WASHINGTON -- The corruption case against former Alaska Sen. Ted Stevens has been dropped by the U.S. Justice Department, a statement issued by the department said.
The 85-year-old Republican lawmaker was convicted last October on seven counts of lying on federal financial disclosure forms about free services he received, many for the renovation of his Alaska home.
Sentencing of Stevens had been delayed amid charges by an FBI agent of prosecutorial misconduct in the case. Throughout the trial, Stevens maintained his innocence.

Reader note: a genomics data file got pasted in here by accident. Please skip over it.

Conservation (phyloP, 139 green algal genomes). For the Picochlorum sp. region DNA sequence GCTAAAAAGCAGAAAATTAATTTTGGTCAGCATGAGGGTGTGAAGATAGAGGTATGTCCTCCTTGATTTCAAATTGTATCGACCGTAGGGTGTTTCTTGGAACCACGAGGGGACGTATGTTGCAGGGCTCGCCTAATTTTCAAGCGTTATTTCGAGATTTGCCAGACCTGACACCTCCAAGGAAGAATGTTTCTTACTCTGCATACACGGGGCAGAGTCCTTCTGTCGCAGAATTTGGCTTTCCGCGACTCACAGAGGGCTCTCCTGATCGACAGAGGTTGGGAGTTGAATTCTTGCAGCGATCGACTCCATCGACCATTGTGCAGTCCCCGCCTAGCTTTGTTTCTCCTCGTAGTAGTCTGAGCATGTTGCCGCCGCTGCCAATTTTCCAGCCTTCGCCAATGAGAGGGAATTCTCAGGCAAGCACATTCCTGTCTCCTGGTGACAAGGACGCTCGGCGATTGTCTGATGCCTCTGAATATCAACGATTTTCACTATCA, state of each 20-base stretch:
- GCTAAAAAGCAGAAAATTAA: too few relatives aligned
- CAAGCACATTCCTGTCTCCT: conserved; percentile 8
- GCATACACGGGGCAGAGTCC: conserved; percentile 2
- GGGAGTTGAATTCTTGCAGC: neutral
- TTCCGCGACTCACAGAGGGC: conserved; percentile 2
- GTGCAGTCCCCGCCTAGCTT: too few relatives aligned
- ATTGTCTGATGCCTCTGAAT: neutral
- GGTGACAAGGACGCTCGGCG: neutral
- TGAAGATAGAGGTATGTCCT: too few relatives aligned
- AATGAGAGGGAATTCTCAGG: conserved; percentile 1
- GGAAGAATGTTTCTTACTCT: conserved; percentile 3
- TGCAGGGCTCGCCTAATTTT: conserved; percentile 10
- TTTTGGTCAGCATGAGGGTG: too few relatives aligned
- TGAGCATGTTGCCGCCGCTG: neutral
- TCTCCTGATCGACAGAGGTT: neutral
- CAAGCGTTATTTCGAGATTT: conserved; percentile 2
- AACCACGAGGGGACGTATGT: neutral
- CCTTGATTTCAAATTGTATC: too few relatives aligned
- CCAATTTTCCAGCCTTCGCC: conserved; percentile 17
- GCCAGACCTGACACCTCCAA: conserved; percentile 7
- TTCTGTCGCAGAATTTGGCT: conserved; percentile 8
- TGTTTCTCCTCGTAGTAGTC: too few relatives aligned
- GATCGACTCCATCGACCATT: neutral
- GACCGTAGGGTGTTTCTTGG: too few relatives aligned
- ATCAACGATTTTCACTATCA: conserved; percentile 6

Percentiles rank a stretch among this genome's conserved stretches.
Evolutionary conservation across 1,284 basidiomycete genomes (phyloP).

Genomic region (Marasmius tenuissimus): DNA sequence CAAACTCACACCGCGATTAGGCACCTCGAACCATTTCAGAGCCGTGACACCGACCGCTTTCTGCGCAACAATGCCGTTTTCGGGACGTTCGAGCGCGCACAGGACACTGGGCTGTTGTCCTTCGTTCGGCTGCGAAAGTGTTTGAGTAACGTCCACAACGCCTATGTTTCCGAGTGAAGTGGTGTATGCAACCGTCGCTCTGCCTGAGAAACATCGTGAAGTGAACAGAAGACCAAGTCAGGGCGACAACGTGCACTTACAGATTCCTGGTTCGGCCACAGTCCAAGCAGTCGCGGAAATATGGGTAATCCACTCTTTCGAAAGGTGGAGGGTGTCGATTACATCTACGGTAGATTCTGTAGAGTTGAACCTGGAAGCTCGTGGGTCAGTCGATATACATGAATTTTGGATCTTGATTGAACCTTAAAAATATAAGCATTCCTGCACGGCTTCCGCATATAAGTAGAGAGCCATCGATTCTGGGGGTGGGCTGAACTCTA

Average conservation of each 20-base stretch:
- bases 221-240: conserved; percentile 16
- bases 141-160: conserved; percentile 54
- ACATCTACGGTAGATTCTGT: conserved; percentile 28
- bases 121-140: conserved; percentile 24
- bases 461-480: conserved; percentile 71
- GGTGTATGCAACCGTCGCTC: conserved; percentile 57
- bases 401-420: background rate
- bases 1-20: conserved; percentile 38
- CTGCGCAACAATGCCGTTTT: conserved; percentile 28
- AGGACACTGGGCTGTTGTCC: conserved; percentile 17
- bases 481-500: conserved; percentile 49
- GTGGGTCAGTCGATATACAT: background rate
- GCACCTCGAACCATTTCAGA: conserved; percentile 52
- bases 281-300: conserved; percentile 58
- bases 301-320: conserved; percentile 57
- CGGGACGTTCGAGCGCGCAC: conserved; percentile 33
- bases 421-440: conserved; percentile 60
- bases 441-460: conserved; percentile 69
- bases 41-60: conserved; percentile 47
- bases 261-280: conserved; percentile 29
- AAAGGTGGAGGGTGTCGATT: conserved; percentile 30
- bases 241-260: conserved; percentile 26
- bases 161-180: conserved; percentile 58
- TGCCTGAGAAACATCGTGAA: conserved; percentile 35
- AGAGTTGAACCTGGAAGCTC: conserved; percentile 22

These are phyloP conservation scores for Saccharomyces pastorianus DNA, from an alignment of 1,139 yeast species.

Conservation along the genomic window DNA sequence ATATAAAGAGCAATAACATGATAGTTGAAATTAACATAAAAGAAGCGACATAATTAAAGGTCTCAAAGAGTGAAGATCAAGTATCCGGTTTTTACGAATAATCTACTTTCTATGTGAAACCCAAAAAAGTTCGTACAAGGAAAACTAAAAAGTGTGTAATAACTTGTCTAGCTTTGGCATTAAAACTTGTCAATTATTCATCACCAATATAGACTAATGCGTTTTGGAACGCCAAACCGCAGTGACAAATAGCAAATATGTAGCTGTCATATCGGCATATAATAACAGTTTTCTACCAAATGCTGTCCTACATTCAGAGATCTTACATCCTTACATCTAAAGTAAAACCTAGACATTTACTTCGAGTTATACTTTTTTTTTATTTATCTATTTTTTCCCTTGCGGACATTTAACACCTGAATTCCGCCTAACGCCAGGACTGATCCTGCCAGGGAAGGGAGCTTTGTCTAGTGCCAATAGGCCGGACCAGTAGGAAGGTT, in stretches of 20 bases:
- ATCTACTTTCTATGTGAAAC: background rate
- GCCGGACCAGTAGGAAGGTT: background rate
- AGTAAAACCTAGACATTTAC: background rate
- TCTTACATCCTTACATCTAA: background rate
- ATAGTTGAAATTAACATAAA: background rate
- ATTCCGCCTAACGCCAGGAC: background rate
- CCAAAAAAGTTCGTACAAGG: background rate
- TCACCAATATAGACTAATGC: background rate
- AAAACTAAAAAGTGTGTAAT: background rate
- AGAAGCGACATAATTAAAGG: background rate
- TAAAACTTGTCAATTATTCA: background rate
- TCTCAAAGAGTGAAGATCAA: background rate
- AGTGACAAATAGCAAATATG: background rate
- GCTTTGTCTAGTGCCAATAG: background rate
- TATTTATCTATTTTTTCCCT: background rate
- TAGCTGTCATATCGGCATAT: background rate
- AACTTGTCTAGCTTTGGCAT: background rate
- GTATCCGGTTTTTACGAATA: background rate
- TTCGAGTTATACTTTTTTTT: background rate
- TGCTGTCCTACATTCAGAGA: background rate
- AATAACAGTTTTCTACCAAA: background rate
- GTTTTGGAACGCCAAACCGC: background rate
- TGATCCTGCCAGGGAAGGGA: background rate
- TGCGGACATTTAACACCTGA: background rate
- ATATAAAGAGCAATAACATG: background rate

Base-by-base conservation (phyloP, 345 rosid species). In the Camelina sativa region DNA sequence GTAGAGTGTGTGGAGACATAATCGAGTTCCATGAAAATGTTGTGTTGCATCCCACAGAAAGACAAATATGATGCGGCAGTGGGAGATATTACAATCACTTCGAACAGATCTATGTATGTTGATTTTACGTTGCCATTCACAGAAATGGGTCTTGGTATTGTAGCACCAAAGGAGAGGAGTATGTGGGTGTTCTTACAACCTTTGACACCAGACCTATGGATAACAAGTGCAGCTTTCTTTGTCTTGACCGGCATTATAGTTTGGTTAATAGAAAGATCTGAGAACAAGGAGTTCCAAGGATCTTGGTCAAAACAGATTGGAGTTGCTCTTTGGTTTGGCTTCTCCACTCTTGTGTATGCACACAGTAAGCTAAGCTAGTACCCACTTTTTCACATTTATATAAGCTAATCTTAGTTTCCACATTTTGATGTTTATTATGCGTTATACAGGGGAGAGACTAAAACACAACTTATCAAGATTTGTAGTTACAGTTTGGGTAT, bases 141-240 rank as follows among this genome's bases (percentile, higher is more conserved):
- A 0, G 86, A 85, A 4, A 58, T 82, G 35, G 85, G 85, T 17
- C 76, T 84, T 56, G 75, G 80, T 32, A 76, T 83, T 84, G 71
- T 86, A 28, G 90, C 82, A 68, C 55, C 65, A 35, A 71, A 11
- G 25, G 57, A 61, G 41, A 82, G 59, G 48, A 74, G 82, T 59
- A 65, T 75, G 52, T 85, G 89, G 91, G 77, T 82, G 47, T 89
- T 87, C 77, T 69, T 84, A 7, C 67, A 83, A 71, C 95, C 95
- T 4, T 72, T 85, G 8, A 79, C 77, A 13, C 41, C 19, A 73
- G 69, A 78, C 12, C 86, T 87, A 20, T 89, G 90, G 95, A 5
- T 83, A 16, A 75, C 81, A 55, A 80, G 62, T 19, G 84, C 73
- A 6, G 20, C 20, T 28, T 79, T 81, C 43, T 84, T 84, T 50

"After careful review, I have concluded that certain information should have been provided to the defense for use at trial. In light of this conclusion, and in consideration of the totality of the circumstances of this particular case, I have determined that it is in the interest of justice to dismiss the indictment and not proceed with a new trial," said U.S. Attorney General Eric Holder in a statement.
Stevens was first appointed to the U.S. Senate in December 1968 when the state of Alaska was less than 10 years old.
He lost his bid for re-election last November to Democrat Mark Begich.
Assistant U.S. Attorney General Matthew Friedrich charged Stevens' hid "hundreds of thousands of freebies" he received from an oil field services company.
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